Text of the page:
Category: Archive

Cyclist Roche denies blood-doping charges

February 16, 2011

By Staff Reporter

By Mark Jones

DUBLIN — Stephen Roche has rejected allegations that he ever took the banned performance-enhancing drug erythropoetin (EPO) following revelations last weekend in Irish Sunday newspapers.

Both the Sunday Times and the Sunday Tribune reported the contents of two files that the papers claimed linked the former Tour de France winner to a doping investigation currently being carried out in Italy.

According to the files, which were seized by the Italian authorities from the offices of an Italian sports doctor, Professor Francesco Conconi, Roche and his Carrera teammates were allegedly part of an EPO experiment conducted by Conconi in 1992 and ’93.

Roche insisted that he had never taken EPO or participated in any experiment conducted either by Conconi or Giovanni Grazzi, who was the team doctor at Carrera.

"I know I was clean throughout my career, so I sleep well at night," he later told the Irish Independent. "I have wracked my brains to come up with some possible reason for my name appearing in those files and I simply cannot. I have to try and get to the bottom of it."

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When the files were seized as part of a criminal investigation into the activities of Conconi, the contents of one file entitled "EPO" were leaked to the press. Roche’s name, and that of several other top cyclists, including Claudio Chiappucci, Gianni Bugno, Maurizio Fondriest and Rolf Sorensen, were included in the file.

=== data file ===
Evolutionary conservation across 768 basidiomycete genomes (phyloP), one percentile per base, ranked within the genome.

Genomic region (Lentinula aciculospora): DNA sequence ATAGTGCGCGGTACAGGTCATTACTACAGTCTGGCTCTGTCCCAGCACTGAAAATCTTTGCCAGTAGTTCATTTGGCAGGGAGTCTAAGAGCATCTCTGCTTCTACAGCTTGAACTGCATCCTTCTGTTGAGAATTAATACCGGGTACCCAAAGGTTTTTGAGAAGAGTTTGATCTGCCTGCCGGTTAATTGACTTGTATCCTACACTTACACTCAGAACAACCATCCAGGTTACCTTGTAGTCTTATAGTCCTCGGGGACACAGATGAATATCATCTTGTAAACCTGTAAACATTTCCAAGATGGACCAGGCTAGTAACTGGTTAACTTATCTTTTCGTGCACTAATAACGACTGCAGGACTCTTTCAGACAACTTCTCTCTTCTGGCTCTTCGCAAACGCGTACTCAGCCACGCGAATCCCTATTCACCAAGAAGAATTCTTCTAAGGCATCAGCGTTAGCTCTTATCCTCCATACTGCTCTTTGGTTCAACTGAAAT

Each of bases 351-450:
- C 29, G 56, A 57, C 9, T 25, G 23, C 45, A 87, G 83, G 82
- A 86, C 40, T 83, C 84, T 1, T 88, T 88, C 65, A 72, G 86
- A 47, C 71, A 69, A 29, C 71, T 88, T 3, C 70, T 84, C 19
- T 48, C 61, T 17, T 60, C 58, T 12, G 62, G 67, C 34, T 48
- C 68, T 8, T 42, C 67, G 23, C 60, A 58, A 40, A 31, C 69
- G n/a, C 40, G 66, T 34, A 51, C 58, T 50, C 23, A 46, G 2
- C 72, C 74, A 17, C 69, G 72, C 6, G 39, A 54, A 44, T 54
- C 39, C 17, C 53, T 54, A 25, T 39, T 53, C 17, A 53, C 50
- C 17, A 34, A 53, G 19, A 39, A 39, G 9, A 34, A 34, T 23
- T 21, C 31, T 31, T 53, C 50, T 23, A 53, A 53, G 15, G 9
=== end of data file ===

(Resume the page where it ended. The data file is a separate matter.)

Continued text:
In the file, Roche is given code names such as Rocchi, Rossi, Rocca and Rossini and the results of blood tests attributed to the code names are alleged to indicate EPO use.

"I’m completely mystified, the results don’t make any sense to me," said Roche, who now lives in the south of France. "If the reporters involved in writing the story could explain the figures to me, I’d be obliged if they would."

Figures in a second file purport to show that during the 1993 Tour de France, Roche had a h’matocrit (red cell concentration in blood) level in excess of 50 percent. Any cyclist producing such a reading today would be barred from competing on health grounds.

Conconi and a number of doctors connected to him are facing charges of administering products that are dangerous to health. In 1993, Conconi, whose laboratory was financed by the Italian Olympic Committee, revealed that he was researching a method of detecting EPO, a banned drug that can significantly enhance an athlete’s performance by increasing the number of red cells in the blood.

Conconi said that as part of his efforts to find a way of detecting EPO, 23 amateur athletes had taken the drug and he was monitoring their blood.

Coincidentally, the "EPO" file recently seized from Conconi’s office by Italian police also contained the name of 23 athletes, but the only amateur was Conconi himself, who was a prominent veteran cyclist. The other 22 were top-class international athletes, among them Roche.

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